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PP44 Lifetime alcohol use trajectories of russian men: qualitative study exploring the role of social context and perceptions of age-appropriate behaviour
  1. K Keenan1,
  2. L Saburova2,
  3. N Bobrova3,
  4. D Elbourne3,
  5. S Ashwin4,
  6. D Leon3
  1. 1Social Policy, London School of Economics, London, UK
  2. 2Sociology, Izhevsk State Technical University, Izhevsk, Russia
  3. 3Epidemiology and Population Health, London School of Hygiene and Tropical Medicine, London, UK
  4. 4Management, London School of Economics, London, UK

Abstract

Background Heavy and hazardous alcohol use is an important driver of the Russian male mortality crisis. Previous studies have addressed the macro-level factors affecting changes in population-level drinking but few have addressed the social and contextual factors associated with individual change in drinking over the life course. There is also a dearth of qualitative research on Russian men’s drinking.

Methods This qualitative study was conducted as part of a longitudinal study on men’s alcohol consumption in Izhevsk, Russia, a medium size industrial town. We collected 25 semi-structured biographical interviews with men aged 33–60 years. Consistent with the biographical-narrative interview technique the interviewers asked the respondents to describe events in their lives and any significant changes in drinking over the lifetime. Interview data were coded independently by three researchers using thematic content analysis.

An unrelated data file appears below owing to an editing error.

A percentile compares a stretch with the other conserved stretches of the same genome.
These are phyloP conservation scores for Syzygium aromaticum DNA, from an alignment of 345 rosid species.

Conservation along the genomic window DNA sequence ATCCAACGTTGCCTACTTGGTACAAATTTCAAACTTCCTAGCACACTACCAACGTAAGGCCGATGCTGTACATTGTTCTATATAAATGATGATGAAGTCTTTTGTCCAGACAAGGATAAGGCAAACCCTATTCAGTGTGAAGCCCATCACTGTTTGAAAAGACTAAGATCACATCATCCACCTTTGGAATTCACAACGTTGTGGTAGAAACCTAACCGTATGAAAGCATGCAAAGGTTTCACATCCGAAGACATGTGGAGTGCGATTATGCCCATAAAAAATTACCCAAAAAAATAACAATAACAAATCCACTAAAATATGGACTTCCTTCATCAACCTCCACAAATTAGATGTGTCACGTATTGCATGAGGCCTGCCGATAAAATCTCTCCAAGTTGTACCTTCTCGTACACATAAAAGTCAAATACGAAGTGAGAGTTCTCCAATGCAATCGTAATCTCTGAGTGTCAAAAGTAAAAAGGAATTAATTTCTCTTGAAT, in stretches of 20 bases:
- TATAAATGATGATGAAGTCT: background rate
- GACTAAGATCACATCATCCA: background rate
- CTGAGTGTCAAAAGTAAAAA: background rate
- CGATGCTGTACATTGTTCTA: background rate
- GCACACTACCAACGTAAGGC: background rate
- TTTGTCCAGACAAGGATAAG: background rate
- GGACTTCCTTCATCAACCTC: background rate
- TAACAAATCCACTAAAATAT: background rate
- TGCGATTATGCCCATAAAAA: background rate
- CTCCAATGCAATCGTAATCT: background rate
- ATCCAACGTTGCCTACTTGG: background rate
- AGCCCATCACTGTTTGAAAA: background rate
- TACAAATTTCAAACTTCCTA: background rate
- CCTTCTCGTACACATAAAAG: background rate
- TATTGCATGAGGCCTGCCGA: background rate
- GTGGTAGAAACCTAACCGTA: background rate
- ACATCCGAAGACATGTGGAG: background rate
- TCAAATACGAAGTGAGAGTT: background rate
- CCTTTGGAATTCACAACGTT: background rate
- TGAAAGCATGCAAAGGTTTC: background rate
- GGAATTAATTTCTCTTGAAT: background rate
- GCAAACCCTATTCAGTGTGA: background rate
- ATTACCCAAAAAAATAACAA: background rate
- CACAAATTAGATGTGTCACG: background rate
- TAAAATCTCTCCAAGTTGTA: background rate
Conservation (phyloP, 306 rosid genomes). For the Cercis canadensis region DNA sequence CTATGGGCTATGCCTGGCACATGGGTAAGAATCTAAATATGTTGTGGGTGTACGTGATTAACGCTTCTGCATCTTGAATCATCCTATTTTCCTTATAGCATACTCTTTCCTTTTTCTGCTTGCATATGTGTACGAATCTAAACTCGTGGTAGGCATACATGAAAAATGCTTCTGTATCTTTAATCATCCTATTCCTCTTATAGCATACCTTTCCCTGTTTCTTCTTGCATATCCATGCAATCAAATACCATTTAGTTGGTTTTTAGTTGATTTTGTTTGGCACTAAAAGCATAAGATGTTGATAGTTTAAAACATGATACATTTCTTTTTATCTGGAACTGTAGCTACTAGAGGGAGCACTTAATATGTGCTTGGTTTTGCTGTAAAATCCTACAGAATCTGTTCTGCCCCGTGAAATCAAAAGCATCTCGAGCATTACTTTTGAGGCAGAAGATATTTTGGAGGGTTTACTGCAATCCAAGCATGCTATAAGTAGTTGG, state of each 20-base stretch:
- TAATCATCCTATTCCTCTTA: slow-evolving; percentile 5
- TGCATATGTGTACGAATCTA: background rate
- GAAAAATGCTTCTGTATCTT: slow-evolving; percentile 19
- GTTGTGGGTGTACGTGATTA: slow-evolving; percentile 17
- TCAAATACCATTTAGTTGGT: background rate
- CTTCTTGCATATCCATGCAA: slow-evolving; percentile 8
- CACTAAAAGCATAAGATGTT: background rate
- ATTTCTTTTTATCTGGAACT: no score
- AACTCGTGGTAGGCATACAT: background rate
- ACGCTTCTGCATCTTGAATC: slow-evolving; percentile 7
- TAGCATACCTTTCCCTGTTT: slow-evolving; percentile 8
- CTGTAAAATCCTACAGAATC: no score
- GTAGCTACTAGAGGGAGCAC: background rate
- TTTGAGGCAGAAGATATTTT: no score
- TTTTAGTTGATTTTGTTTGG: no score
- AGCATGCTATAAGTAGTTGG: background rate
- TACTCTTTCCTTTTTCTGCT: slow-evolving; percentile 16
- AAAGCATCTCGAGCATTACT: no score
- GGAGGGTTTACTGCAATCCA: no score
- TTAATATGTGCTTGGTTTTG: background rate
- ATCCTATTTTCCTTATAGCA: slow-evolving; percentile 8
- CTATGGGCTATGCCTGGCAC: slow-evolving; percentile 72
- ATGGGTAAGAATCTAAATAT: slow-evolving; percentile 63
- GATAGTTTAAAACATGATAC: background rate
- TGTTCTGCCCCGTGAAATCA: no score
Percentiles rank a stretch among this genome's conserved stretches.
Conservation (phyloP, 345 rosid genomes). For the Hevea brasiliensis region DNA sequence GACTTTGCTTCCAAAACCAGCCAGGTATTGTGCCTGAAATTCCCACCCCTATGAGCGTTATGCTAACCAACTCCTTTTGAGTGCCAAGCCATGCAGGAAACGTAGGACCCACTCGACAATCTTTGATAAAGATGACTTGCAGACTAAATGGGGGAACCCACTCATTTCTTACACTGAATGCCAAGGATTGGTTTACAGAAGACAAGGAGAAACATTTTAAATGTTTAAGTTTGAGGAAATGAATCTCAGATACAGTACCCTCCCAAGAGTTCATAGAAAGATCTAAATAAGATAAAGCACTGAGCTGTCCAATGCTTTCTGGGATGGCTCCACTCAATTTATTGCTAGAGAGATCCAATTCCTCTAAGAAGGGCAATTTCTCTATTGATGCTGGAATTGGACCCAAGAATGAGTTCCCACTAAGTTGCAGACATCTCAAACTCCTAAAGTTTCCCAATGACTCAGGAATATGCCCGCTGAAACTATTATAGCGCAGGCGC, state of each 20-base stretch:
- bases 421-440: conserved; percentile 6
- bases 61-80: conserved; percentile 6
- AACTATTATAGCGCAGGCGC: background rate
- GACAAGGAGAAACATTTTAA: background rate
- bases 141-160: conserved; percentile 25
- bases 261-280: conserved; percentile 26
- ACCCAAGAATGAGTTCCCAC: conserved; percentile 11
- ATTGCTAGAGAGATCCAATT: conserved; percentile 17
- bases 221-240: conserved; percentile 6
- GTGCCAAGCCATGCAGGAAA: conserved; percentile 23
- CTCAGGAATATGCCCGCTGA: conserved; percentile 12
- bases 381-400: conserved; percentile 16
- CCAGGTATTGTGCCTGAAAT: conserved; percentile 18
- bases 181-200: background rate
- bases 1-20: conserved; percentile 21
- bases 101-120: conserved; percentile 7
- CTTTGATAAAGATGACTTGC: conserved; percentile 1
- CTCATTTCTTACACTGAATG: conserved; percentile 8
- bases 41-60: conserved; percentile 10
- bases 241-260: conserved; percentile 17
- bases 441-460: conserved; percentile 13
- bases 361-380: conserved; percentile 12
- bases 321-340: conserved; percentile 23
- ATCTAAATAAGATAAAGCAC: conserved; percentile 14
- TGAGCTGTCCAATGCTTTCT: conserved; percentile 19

Results The drinking narratives describe changes occurring over a period of incredible social and economic instability brought on by the collapse of the Soviet Union. The dominant drinking pattern was decreasing binge and frequent drinking as men reached middle age which was precipitated by family building, reductions in drinking with work colleagues, and health concerns. A minority of men described chaotic drinking histories with periods of abstinence and heavy drinking. The results highlight the importance of the blue-collar work environment for conditioning male heavy drinking in young adulthood through a variety of social, normative and structural mechanisms. Bonding with workmates through heavy drinking was seen as an unavoidable and essential part of young men’s social life. Post-Soviet changes associated with marketisation reduced the propensity for workplace drinking but the important social function of male drinking sessions remained. With age peer pressure to drink decreased and the need to perform the role of responsible breadwinner put different behavioural demands on men. For some resisting social pressure to drink became an important site of self-determination and a mark of masculine maturity.

Conclusion The study highlights the intersecting influences of broader societal changes, contextual norms, and individual life events on alcohol use trajectories. Over the men’s lifetime the place where masculine identity was asserted shifted from the workplace to the home, which commonly resulted in a reduction in drinking. We contribute to existing theories of Russian male drinking by showing that the performance of age-related social roles influences Russian mens’ drinking patterns, drinking contexts and their attitudes. Further research should be conducted investigating drinking trajectories in Russian men.

  • Alcohol use
  • Russia: life course changes

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